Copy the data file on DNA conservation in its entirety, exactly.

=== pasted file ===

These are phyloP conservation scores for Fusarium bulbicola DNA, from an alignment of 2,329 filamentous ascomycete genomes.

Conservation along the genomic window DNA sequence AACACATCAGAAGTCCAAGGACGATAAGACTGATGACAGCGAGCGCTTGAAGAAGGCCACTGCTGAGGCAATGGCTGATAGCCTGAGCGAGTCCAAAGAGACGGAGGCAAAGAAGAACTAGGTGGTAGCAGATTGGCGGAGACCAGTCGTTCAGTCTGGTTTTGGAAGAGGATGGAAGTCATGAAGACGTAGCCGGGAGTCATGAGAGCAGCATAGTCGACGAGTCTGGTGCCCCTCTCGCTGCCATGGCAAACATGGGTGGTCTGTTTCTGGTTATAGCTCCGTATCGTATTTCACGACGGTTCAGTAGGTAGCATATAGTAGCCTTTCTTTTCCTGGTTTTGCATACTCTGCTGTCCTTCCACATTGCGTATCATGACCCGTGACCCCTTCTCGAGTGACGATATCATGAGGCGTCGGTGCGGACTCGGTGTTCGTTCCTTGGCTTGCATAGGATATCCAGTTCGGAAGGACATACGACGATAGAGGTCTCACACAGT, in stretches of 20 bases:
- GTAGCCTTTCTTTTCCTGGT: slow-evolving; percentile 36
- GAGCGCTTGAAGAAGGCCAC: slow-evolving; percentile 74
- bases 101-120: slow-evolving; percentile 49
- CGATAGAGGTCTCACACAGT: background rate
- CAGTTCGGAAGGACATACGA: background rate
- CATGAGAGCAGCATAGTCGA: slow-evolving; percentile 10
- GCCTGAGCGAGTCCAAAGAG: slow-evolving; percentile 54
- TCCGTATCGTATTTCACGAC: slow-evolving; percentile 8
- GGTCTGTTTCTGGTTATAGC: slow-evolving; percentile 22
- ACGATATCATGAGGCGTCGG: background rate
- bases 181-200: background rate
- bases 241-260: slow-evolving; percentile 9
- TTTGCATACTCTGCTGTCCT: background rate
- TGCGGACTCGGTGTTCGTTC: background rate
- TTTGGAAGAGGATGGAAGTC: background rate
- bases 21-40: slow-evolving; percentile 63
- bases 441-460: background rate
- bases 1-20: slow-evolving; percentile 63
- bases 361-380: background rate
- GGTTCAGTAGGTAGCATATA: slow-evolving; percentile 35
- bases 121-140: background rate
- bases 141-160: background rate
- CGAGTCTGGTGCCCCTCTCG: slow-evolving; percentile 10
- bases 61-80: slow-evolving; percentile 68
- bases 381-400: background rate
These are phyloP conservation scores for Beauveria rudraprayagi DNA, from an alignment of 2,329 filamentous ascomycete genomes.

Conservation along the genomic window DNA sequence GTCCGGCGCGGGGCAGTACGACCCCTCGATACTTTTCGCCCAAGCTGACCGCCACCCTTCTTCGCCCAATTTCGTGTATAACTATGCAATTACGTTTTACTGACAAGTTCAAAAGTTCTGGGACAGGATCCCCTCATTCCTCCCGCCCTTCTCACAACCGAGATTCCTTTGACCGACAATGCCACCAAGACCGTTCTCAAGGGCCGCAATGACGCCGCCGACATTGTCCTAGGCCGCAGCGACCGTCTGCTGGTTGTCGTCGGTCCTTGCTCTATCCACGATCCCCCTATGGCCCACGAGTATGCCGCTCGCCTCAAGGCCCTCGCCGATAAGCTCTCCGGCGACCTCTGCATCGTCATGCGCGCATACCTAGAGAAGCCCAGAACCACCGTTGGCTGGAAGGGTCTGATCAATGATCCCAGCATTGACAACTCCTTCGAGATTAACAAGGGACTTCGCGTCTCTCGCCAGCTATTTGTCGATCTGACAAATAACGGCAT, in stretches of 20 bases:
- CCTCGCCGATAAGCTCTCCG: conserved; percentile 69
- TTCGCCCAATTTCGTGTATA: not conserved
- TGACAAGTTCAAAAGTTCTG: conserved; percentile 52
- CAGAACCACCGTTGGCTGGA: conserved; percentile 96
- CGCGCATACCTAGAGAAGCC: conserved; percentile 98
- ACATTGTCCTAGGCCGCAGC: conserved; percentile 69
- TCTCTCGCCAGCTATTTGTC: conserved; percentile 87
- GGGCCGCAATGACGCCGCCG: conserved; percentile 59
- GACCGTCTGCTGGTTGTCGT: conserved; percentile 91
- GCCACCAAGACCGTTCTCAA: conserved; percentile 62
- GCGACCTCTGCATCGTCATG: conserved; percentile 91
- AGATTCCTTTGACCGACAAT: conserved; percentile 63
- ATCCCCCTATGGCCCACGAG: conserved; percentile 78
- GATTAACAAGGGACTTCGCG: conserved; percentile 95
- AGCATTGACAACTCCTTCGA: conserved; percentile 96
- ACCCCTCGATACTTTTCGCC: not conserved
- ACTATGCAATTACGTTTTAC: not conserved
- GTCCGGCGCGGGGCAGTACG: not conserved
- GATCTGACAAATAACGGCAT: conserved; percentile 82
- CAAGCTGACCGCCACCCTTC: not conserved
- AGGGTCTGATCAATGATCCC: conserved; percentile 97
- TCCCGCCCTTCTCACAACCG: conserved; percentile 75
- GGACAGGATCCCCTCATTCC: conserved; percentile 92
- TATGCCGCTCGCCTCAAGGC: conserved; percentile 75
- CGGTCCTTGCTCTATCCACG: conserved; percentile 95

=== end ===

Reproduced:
These are phyloP conservation scores for Fusarium bulbicola DNA, from an alignment of 2,329 filamentous ascomycete genomes.

Conservation along the genomic window DNA sequence AACACATCAGAAGTCCAAGGACGATAAGACTGATGACAGCGAGCGCTTGAAGAAGGCCACTGCTGAGGCAATGGCTGATAGCCTGAGCGAGTCCAAAGAGACGGAGGCAAAGAAGAACTAGGTGGTAGCAGATTGGCGGAGACCAGTCGTTCAGTCTGGTTTTGGAAGAGGATGGAAGTCATGAAGACGTAGCCGGGAGTCATGAGAGCAGCATAGTCGACGAGTCTGGTGCCCCTCTCGCTGCCATGGCAAACATGGGTGGTCTGTTTCTGGTTATAGCTCCGTATCGTATTTCACGACGGTTCAGTAGGTAGCATATAGTAGCCTTTCTTTTCCTGGTTTTGCATACTCTGCTGTCCTTCCACATTGCGTATCATGACCCGTGACCCCTTCTCGAGTGACGATATCATGAGGCGTCGGTGCGGACTCGGTGTTCGTTCCTTGGCTTGCATAGGATATCCAGTTCGGAAGGACATACGACGATAGAGGTCTCACACAGT, in stretches of 20 bases:
- GTAGCCTTTCTTTTCCTGGT: slow-evolving; percentile 36
- GAGCGCTTGAAGAAGGCCAC: slow-evolving; percentile 74
- bases 101-120: slow-evolving; percentile 49
- CGATAGAGGTCTCACACAGT: background rate
- CAGTTCGGAAGGACATACGA: background rate
- CATGAGAGCAGCATAGTCGA: slow-evolving; percentile 10
- GCCTGAGCGAGTCCAAAGAG: slow-evolving; percentile 54
- TCCGTATCGTATTTCACGAC: slow-evolving; percentile 8
- GGTCTGTTTCTGGTTATAGC: slow-evolving; percentile 22
- ACGATATCATGAGGCGTCGG: background rate
- bases 181-200: background rate
- bases 241-260: slow-evolving; percentile 9
- TTTGCATACTCTGCTGTCCT: background rate
- TGCGGACTCGGTGTTCGTTC: background rate
- TTTGGAAGAGGATGGAAGTC: background rate
- bases 21-40: slow-evolving; percentile 63
- bases 441-460: background rate
- bases 1-20: slow-evolving; percentile 63
- bases 361-380: background rate
- GGTTCAGTAGGTAGCATATA: slow-evolving; percentile 35
- bases 121-140: background rate
- bases 141-160: background rate
- CGAGTCTGGTGCCCCTCTCG: slow-evolving; percentile 10
- bases 61-80: slow-evolving; percentile 68
- bases 381-400: background rate
These are phyloP conservation scores for Beauveria rudraprayagi DNA, from an alignment of 2,329 filamentous ascomycete genomes.

Conservation along the genomic window DNA sequence GTCCGGCGCGGGGCAGTACGACCCCTCGATACTTTTCGCCCAAGCTGACCGCCACCCTTCTTCGCCCAATTTCGTGTATAACTATGCAATTACGTTTTACTGACAAGTTCAAAAGTTCTGGGACAGGATCCCCTCATTCCTCCCGCCCTTCTCACAACCGAGATTCCTTTGACCGACAATGCCACCAAGACCGTTCTCAAGGGCCGCAATGACGCCGCCGACATTGTCCTAGGCCGCAGCGACCGTCTGCTGGTTGTCGTCGGTCCTTGCTCTATCCACGATCCCCCTATGGCCCACGAGTATGCCGCTCGCCTCAAGGCCCTCGCCGATAAGCTCTCCGGCGACCTCTGCATCGTCATGCGCGCATACCTAGAGAAGCCCAGAACCACCGTTGGCTGGAAGGGTCTGATCAATGATCCCAGCATTGACAACTCCTTCGAGATTAACAAGGGACTTCGCGTCTCTCGCCAGCTATTTGTCGATCTGACAAATAACGGCAT, in stretches of 20 bases:
- CCTCGCCGATAAGCTCTCCG: conserved; percentile 69
- TTCGCCCAATTTCGTGTATA: not conserved
- TGACAAGTTCAAAAGTTCTG: conserved; percentile 52
- CAGAACCACCGTTGGCTGGA: conserved; percentile 96
- CGCGCATACCTAGAGAAGCC: conserved; percentile 98
- ACATTGTCCTAGGCCGCAGC: conserved; percentile 69
- TCTCTCGCCAGCTATTTGTC: conserved; percentile 87
- GGGCCGCAATGACGCCGCCG: conserved; percentile 59
- GACCGTCTGCTGGTTGTCGT: conserved; percentile 91
- GCCACCAAGACCGTTCTCAA: conserved; percentile 62
- GCGACCTCTGCATCGTCATG: conserved; percentile 91
- AGATTCCTTTGACCGACAAT: conserved; percentile 63
- ATCCCCCTATGGCCCACGAG: conserved; percentile 78
- GATTAACAAGGGACTTCGCG: conserved; percentile 95
- AGCATTGACAACTCCTTCGA: conserved; percentile 96
- ACCCCTCGATACTTTTCGCC: not conserved
- ACTATGCAATTACGTTTTAC: not conserved
- GTCCGGCGCGGGGCAGTACG: not conserved
- GATCTGACAAATAACGGCAT: conserved; percentile 82
- CAAGCTGACCGCCACCCTTC: not conserved
- AGGGTCTGATCAATGATCCC: conserved; percentile 97
- TCCCGCCCTTCTCACAACCG: conserved; percentile 75
- GGACAGGATCCCCTCATTCC: conserved; percentile 92
- TATGCCGCTCGCCTCAAGGC: conserved; percentile 75
- CGGTCCTTGCTCTATCCACG: conserved; percentile 95